Weekly Neuroscience Update

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Practicing paying attention can boost performance on a new task, and change the way the brain processes information, a new study says. This might explain why learning a new skill can start out feeling grueling, but eventually feels more natural — although right now, the study’s findings are limited to a simple pattern-recognition game.

A new study reports traumatic brain injury is associated with a higher risk of developing dementia in people of working age.

According to researchers, the ability to assess memory quality appears in children, and metamemory continues to improve beyond childhood into adolescence. The findings could provide new insights into effective learning methods and assist teachers to devise new educational strategies.

Researchers report harmful plaques associated with Alzheimer’s disease may build up in the brain as a result of high blood pressure and decreased cerebral blood flow.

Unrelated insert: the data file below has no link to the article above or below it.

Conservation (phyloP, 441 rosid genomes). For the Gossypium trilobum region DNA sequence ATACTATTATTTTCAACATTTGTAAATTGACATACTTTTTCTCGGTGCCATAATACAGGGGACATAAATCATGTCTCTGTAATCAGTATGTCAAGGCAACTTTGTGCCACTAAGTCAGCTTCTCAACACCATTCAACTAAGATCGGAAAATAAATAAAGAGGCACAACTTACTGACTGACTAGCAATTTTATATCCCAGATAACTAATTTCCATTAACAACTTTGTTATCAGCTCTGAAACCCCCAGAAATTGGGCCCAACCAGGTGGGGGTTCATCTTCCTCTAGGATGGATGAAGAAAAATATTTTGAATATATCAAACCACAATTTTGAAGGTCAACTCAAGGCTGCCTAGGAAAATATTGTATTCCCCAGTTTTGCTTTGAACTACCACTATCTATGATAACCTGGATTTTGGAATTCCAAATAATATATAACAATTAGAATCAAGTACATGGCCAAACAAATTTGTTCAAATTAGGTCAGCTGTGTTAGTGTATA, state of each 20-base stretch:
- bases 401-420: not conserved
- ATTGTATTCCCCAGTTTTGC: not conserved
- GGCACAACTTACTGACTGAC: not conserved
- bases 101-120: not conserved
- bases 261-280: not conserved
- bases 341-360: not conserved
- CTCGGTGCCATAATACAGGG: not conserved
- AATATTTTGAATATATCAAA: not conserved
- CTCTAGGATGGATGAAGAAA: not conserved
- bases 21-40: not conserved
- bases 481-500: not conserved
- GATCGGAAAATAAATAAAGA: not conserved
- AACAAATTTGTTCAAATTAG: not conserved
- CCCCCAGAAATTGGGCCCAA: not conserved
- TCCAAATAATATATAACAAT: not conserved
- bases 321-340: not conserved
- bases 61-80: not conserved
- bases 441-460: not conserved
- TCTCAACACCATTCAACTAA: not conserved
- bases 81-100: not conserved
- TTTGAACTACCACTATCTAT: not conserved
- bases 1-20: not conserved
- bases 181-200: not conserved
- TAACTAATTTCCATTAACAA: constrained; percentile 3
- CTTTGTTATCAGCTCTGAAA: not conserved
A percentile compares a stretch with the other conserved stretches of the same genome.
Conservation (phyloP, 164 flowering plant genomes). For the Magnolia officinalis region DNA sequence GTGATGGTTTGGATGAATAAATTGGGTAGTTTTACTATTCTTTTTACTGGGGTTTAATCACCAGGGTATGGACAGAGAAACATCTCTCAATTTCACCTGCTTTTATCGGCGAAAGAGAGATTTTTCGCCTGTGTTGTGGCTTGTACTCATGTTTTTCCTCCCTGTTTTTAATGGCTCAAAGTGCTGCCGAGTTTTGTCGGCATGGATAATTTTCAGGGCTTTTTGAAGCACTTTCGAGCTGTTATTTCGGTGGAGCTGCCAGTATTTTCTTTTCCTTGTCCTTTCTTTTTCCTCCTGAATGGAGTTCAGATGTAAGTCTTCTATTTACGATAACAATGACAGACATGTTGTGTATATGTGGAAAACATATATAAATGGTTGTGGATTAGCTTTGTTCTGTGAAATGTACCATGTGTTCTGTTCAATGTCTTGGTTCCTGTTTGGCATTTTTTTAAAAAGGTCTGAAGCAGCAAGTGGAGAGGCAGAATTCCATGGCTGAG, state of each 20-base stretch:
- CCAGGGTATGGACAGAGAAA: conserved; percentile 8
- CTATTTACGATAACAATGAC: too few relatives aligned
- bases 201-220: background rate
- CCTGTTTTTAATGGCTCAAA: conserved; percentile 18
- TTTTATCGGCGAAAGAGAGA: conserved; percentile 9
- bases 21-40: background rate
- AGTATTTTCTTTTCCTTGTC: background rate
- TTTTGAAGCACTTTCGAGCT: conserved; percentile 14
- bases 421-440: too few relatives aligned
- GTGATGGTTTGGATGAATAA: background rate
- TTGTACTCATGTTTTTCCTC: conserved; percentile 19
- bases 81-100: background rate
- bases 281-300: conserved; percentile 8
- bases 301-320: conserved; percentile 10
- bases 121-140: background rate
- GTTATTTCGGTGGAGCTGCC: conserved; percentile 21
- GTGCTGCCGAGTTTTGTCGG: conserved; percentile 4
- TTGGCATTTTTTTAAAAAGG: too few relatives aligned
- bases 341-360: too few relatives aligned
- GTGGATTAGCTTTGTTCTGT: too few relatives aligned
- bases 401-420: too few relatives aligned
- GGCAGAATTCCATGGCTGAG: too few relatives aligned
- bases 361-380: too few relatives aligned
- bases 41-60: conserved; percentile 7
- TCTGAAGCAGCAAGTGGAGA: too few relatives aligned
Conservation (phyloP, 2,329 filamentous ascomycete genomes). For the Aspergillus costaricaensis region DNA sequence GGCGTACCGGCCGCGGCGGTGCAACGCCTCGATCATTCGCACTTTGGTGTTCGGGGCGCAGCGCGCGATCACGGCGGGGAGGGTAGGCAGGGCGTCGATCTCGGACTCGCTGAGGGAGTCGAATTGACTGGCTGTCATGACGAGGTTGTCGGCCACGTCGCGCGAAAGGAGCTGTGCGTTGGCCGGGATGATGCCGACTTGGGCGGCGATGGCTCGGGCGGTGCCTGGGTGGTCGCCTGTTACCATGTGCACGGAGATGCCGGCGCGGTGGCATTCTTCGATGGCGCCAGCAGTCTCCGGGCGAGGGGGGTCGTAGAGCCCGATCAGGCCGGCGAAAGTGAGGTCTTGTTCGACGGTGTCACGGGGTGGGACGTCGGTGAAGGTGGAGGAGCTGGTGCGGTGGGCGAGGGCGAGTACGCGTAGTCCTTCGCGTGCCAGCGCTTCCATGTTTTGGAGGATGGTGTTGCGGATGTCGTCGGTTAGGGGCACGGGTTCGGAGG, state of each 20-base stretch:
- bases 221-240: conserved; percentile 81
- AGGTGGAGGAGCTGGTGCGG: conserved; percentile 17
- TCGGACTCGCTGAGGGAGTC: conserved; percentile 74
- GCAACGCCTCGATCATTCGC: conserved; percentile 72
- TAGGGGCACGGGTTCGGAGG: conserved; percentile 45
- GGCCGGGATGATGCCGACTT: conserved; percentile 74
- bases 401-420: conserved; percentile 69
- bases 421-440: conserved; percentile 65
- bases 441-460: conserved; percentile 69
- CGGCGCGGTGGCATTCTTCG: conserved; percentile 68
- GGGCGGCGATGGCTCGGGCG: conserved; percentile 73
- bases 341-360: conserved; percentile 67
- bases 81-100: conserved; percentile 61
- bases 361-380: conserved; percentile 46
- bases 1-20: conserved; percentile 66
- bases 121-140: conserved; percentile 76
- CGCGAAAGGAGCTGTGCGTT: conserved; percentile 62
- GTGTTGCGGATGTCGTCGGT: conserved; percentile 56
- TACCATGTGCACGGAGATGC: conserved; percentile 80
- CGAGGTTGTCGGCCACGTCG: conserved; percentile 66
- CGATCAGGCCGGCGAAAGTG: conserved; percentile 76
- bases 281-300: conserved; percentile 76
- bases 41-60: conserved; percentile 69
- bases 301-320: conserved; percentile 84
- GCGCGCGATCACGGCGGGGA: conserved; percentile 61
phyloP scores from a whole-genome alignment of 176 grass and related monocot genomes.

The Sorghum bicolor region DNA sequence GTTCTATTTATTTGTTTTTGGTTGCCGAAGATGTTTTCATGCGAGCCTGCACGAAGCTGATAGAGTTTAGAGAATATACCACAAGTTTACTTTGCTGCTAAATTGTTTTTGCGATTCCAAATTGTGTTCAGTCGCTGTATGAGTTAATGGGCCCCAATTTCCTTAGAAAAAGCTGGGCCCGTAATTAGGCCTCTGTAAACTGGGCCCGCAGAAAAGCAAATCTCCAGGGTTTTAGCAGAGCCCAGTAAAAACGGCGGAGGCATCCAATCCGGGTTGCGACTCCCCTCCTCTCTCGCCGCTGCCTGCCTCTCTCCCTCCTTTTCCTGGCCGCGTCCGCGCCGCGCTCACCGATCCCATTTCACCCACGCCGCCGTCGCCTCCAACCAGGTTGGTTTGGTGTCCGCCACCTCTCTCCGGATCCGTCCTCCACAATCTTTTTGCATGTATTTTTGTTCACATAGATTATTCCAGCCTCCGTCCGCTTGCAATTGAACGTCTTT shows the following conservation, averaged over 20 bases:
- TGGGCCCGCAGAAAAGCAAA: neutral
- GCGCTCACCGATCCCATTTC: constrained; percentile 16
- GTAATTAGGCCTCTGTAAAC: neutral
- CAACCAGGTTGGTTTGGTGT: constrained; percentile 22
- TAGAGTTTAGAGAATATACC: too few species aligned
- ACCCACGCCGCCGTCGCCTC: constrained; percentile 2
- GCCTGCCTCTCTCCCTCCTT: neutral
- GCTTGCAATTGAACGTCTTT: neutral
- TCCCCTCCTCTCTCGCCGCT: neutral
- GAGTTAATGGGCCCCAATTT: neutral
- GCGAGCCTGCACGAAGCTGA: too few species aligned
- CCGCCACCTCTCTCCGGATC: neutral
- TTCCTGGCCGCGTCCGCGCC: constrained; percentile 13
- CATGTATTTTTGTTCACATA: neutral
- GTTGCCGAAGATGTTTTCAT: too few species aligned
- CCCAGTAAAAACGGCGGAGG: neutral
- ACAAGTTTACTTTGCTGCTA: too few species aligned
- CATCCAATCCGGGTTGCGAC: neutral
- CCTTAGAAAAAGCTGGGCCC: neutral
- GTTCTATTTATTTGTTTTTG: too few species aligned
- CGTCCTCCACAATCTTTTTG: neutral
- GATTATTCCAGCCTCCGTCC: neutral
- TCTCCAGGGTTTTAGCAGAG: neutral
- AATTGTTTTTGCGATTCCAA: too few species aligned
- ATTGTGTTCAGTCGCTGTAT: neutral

A new paper may help answer some questions as to why some infants die suddenly. Looking at blood samples from infants who had died of SIDS, researchers discover 31% of the children had elevated levels of serotonin. The researchers concluded that abnormal serotonin metabolism could indicate an underlying vulnerability that increases SIDS risk.

Using musical cues to learn a physical task significantly develops an important part of the brain, according to a new study.

Poor sleep may be a sign that people who are otherwise healthy may be more at risk of developing Alzheimer’s disease later in life than people who do not have sleep problems, according to a study published in Neurology. Researchers have found a link between sleep disturbances and biological markers for Alzheimer’s disease found in the spinal fluid.

A new study reports that listening to something while looking in a different direction may slow reaction times and increase the effort for auditory attention.

Finally, this week, higher intelligence (IQ) in childhood is associated with a lower lifetime risk of major causes of death, including heart disease, stroke, smoking-related cancers, respiratory disease and dementia, finds a study published by The BMJ.

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